Prieur’s readings

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The following are some thought-provoking articles I have perused over the past few days that readers may also find of interest:

• Martin Wolf (Financial Times): What the G2 must discuss now the G20 is over, April 7, 2009.
Given the scale of the world’s macroeconomic imbalances, it is far from obvious that higher regulatory standards alone would have saved the world. This is not just a matter of historical interest. It is also relevant to the sustainability of the recovery.

• Nicholas Taleb (Financial Times): Ten principles for a Black Swan-proof world, April 7, 2009.
We need to return to a world in which entrepreneurs, not bankers, take the risks and companies are born and die every day without making the news.

John Hussman, Fighting Recklessness with Recklessness, April 6, 2009.

Wolfgang Münchau (Financial Times): The London summit has not fixed the crisis, April 5, 2009.
It ducked the question of bank rescue beyond a few meaningless and self-congratulatory statements. Instead, our leaders showed more interest in future crises than in the current one, writes Wolfgang Münchau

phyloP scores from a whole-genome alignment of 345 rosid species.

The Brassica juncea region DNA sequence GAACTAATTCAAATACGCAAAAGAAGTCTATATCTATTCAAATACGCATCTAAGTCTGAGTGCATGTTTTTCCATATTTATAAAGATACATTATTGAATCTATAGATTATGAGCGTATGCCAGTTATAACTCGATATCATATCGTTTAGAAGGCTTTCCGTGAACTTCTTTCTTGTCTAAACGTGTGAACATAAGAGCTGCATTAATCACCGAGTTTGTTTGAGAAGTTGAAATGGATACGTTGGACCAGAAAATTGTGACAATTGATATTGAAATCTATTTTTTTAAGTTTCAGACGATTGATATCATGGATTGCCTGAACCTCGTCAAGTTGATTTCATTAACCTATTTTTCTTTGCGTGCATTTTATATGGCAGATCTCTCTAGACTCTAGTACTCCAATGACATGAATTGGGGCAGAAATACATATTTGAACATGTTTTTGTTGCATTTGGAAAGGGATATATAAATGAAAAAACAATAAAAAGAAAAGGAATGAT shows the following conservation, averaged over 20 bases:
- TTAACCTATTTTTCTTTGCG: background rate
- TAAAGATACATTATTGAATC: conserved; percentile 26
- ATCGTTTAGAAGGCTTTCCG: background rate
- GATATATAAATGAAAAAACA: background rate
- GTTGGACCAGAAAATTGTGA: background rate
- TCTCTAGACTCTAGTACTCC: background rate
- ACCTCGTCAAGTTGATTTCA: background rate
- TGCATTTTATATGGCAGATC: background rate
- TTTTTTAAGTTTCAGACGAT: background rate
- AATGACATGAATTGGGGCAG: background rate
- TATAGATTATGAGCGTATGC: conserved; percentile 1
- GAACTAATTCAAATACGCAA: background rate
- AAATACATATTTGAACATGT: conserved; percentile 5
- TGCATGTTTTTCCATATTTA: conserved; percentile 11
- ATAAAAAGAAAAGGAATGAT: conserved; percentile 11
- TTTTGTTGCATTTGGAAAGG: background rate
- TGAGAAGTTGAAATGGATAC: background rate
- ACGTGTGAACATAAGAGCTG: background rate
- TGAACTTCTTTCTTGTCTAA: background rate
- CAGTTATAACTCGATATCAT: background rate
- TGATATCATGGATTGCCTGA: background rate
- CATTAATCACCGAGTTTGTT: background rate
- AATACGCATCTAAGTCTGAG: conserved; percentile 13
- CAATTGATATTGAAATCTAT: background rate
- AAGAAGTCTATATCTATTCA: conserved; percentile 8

Ambrose Evans-Pritchard (Telegraph): Swiss slide into deflation signals the next chapter of this global crisis, April 5, 2009.
Watch Switzerland closely. It is tipping into deflation, the first Western country to succumb to Japan’s disease.

Willem Buiter (Financial Times): How the FASB aids and abets obfuscation by wonky zombie banks, April 3, 2009.
The HFSC used the threat that, if the FASB were not sufficiently accommodating, Congress would legislate on the matter off its own bat to give the zombie banks what they wanted. The FASB blinked and wimped under, as it had before.

Michael Blastland (BBC): Why numbers no longer win arguments, April 2, 2009.
Numbers used to be cold, hard and clinical – a clincher in any argument. Now look at them: fluffy, soft and left meaningless by woolly-headed thinking.

Steven Gjerstad and Vernon Smith (The Wall Street Journal): From Bubble to Depression?, April 2, 2009.

Bill Gross (PIMCO – Outlook): The future of investing: evolution or revolution, April 2009.

 

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